Social Security 101: 5 of the Most Confusing Questions Answered

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Vadym Pastukh /

Most Americans understand the basics of Social Security — you work and pay taxes into the system, then when you retire, you claim a benefit for the rest of your life. But the details of how it all works can be hard to understand, and it can be difficult to know where to look to find all of the answers.

In a recent survey by GOBankingRates, respondents indicated they were most confused by determining the size of their benefit and the age at which they should file for benefits. Nearly 50% of survey respondents indicated difficulty in these two areas. However, there are many other aspects of Social Security that can be equally confusing. Here are some answers to the most commonly misunderstood aspects of Social Security. 

How Do You Determine the Size of Your Benefit?

The most popular question among respondents to the GOBankingRates survey — and indeed, likely among Americans at large — is how you determine the size of your benefit. While the actual formula can get a bit complicated, there are only two components required to calculate your Social Security benefit — your work history and your age.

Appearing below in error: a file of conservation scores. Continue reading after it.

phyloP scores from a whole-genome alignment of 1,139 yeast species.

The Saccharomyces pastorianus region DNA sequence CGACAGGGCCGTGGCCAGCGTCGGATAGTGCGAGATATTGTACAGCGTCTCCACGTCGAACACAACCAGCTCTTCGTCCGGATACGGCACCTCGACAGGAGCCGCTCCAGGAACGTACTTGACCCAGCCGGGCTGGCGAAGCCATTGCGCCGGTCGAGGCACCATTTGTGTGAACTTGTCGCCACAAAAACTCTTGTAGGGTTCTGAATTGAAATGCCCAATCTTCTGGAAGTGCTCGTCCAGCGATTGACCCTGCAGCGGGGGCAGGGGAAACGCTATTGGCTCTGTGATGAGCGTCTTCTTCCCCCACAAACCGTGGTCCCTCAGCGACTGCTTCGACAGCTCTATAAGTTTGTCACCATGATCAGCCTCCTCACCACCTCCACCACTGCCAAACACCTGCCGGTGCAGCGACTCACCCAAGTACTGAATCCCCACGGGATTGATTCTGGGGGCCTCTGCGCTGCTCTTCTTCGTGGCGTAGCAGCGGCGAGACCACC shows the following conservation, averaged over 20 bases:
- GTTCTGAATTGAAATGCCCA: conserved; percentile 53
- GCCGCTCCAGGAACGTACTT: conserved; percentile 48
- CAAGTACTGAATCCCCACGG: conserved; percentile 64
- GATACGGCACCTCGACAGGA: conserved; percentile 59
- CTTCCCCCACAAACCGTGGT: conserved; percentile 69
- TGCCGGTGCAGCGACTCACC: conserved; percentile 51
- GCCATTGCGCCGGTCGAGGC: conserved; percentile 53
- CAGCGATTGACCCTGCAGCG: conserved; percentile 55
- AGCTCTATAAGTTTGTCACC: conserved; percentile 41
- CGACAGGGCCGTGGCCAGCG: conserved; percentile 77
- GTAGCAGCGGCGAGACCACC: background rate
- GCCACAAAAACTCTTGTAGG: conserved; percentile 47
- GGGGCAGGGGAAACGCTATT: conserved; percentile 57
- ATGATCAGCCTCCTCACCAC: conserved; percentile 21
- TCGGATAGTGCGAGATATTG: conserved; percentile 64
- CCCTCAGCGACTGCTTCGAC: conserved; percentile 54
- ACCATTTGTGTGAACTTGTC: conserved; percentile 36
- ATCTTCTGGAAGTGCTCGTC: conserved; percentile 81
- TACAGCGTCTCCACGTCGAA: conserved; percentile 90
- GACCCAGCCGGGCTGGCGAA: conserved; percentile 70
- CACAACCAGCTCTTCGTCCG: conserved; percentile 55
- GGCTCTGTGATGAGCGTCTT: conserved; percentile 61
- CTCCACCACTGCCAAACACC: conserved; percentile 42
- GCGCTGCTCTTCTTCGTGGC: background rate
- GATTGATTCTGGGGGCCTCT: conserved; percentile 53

The Social Security Administration uses your top 35 highest-earning years to calculate your benefit. The more you earn in those years — up to the annual wage base limit — the more your benefit will be.

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You’ll also earn more if you wait to file. If you check the benefit that the SSA calculates for you, it is based on your “full retirement age,” which for most retirees is now 67. But the size of your benefit will increase or decrease if you claim your benefit after or before age 67, respectively.

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At What Age Should You File for Benefits?